The 6 Best Bar Trends From 2020-2023

Grace Lee-Weitz
Post by Grace Lee-Weitz
March 16, 2023
The 6 Best Bar Trends From 2020-2023

Updated: 3/16/23

Three years ago a global pandemic forced establishments in the hospitality industry to completely rethink, recreate, and reinvent strategies to maintain a revenue stream. And while in 2021 many bars began to return to “business as usual,” the lockdowns from COVID-19 started new bar trends that will keep developing throughout 2023 and beyond.

Above all, keep an eye on these six bar trends, which reflect the inventive ways bar owners have adapted and persevered to keep their businesses alive and their patrons happy.

Bar Trend #1: E-commerce Sales and Alcohol Delivery

While on-premise sales suffered during COVID-19, the e-commerce industry excelled. With normal selling channels disrupted, alcohol delivery, direct-to-consumer (DTC) shipping, e-commerce platforms, and third-party delivery apps skyrocketed in popularity.

“In the first eight weeks of COVID-19, we saw decades worth of e-commerce adaptation in the industry,” says Trace Smith, CEO of Next Glass.

The sudden leap forward resulted as many states relaxed the convoluted laws maintained around shipping alcohol. And bars, taprooms, and other hospitality establishments took advantage.

According to data from IWSR, alcohol e-commerce grew over forty percent in 2020, and shows no signs of slowing down, forecasted to reach $40 billion by 2026. Specifically, beer, cider, and RTD online sales are expected to make up twenty-five percent of all e-commerce purchase in the bev-alc space.  

“Boy, did 2020 give us a crash course in selling stuff in new ways,” says Bart Watson, the Chief Economist for the Brewers Association. “And now that people have made investments, they have a greater incentive to stick in the space and sell beer this way.”

Not everyone thinks the trend will stay. For bar owners like Brian Chan, who founded Tiger’s Taproom in Oakland, CA, online sales were very helpful during the pandemic. But now that his establishment is fully open, the webshop orders have dropped to only a few per week. Eventually, he ended up shutting down his online store altogether.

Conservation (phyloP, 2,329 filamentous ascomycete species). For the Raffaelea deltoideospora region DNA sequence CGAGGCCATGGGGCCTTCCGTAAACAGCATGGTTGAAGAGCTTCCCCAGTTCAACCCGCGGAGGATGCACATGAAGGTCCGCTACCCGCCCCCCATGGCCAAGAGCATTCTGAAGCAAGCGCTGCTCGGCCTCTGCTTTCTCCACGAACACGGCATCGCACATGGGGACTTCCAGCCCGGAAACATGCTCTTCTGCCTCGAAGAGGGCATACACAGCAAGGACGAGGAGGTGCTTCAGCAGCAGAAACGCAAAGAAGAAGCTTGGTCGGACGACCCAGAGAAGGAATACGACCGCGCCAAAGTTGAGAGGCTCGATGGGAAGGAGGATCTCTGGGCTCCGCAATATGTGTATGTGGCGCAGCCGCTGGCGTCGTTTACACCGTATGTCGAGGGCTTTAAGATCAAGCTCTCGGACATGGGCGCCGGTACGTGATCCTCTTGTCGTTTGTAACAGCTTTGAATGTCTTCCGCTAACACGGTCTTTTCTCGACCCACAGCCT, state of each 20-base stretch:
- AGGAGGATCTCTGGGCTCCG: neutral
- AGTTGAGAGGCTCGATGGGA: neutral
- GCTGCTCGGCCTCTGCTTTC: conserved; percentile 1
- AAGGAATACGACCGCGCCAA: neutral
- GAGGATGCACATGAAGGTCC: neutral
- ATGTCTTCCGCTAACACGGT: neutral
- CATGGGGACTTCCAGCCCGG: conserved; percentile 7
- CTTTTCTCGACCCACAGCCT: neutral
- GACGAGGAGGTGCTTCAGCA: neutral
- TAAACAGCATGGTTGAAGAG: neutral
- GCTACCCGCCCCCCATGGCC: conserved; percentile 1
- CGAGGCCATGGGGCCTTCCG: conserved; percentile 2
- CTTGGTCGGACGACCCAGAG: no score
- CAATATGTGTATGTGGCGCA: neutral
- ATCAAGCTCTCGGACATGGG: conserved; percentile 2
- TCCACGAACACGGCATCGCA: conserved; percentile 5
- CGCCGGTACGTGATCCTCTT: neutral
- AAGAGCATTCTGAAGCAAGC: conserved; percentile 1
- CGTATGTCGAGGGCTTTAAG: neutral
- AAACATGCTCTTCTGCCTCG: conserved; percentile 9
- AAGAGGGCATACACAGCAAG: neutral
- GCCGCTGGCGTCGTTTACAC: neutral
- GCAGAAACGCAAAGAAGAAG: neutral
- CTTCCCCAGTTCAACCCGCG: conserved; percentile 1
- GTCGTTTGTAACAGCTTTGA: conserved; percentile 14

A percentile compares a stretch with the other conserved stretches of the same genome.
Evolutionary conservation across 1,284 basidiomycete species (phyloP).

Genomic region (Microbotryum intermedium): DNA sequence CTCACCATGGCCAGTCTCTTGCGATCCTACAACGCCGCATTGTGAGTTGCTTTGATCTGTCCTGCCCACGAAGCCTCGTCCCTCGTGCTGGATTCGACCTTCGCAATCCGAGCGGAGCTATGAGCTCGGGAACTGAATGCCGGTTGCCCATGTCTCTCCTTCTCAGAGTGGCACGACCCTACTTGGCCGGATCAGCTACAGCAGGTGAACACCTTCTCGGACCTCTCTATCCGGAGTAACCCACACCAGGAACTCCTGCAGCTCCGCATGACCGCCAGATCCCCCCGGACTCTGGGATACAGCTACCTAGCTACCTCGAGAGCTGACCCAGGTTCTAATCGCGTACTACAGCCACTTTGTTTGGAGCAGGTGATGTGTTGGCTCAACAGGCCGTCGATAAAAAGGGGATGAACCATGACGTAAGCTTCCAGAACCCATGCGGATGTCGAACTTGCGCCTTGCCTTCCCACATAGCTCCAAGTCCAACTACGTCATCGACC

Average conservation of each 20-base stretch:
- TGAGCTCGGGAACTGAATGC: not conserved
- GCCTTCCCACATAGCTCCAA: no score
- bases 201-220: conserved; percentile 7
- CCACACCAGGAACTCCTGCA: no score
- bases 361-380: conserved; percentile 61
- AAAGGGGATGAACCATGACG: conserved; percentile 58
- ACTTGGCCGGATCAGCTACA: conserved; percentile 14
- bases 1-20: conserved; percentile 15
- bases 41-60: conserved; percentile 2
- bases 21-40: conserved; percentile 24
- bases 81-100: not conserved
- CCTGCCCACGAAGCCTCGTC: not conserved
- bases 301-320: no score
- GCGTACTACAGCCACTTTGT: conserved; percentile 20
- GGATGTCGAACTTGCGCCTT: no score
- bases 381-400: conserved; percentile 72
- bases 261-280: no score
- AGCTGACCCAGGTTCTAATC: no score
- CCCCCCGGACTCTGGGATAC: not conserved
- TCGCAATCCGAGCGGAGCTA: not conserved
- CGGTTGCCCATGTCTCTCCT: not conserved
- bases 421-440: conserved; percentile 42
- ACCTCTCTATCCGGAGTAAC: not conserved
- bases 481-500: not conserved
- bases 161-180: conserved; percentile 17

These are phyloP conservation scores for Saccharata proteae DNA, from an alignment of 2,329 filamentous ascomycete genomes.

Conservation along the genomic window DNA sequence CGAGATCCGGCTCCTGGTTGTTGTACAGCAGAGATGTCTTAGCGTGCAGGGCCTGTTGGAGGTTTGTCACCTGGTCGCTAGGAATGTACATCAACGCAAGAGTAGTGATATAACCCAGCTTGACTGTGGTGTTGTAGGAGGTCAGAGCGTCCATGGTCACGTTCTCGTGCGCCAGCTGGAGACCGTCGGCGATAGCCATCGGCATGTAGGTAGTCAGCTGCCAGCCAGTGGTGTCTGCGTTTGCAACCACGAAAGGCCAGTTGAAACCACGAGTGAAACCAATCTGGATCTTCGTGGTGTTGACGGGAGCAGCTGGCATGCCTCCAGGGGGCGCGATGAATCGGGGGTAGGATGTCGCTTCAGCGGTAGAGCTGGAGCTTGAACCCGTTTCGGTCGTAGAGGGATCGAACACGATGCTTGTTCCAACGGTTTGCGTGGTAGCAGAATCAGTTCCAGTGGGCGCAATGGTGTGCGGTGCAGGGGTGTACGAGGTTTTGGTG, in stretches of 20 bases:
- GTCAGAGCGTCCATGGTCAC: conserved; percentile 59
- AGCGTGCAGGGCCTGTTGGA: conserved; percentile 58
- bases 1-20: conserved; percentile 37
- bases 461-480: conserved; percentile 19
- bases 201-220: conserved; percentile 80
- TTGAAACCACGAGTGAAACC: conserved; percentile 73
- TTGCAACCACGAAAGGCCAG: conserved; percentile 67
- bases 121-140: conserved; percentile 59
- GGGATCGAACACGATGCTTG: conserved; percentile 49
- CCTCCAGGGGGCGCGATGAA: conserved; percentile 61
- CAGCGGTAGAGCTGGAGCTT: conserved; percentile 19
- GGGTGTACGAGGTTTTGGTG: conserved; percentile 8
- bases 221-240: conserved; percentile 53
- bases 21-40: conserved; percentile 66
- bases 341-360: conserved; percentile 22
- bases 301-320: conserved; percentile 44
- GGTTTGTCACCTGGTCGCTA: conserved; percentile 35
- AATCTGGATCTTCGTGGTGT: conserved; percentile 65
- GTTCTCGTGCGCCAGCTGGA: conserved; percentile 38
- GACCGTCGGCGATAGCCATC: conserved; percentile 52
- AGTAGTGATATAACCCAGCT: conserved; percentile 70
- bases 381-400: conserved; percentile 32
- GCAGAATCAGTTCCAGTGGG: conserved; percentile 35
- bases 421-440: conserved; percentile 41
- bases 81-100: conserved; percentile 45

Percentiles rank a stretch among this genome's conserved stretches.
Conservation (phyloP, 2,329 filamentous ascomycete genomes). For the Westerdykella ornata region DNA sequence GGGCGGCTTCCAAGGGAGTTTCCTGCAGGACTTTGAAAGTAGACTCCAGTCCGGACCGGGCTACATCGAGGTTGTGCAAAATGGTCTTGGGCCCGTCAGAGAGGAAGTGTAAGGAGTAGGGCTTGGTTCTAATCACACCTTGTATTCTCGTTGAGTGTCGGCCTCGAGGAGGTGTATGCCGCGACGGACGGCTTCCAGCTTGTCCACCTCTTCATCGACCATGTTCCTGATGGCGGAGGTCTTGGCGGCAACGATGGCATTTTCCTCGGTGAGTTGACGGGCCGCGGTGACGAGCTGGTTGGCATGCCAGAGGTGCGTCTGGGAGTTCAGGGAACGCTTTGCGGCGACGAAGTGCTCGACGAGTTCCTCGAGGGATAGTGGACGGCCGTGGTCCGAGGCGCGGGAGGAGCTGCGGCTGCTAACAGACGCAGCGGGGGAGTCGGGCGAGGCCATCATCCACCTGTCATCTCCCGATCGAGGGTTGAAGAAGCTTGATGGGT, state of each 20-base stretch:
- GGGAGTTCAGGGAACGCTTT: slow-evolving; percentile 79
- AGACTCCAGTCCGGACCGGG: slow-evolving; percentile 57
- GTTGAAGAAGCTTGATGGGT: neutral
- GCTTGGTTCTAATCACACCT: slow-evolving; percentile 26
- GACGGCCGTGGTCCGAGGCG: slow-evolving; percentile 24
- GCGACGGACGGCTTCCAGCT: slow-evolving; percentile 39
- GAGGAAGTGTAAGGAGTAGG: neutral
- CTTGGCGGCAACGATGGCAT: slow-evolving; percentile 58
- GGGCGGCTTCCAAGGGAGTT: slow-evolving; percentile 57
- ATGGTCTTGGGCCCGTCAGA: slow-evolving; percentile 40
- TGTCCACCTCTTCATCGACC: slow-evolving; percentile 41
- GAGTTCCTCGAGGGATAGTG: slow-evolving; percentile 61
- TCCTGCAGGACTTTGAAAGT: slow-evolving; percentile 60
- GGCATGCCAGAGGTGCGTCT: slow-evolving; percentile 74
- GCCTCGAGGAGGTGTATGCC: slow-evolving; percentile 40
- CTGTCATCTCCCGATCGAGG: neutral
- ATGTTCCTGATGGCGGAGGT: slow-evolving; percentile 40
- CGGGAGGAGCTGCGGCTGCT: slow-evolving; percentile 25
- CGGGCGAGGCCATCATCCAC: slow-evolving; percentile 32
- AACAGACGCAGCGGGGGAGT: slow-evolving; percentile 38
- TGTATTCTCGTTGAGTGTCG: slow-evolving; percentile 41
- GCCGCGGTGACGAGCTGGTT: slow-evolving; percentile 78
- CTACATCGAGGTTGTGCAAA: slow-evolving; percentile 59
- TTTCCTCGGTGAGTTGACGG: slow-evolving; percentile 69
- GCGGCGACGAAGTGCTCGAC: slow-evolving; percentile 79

Even if only a small number of users stick to e-commerce after the pandemic, that will still make a meaningful impact
Trace Smith, CEO of Next Glass

“It’s a lot of work to maintain, so it wasn’t worth it to me,” says Chan.

Similarly, at The Good Hop, a corner bar and retail to-go craft beer spot also located in Oakland, owner Melissa Myers says that her online activity changed significantly when they fully reopened to the public.

“We noticed online sales dropped considerably because people are excited to come in to the point where it’s almost harder to keep up with it,” says Myers.

Instead of relying on the online shop for daily orders, Myers says they’re potentially planning to just utilize it for very seasonal, exclusive, or limited-edition releases.

Whether redefining the main use of your webstore or continuing to operate it on a full scale, the data points to e-commerce and alcohol delivery as a major area of investment across the board for both retailers and beverage companies.

“Even if only a small number of users stick to e-commerce after the pandemic, that will still make a meaningful impact,” says Smith.

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Bar Trend #2: Serving Beyond Beer

In order to keep loyal consumers engaged and attract new ones, a diversified tap list is crucial. While this held true even before the pandemic, the global crisis accelerated it as fans looked for new, unique things to drink at home. Here are a few of the most popular: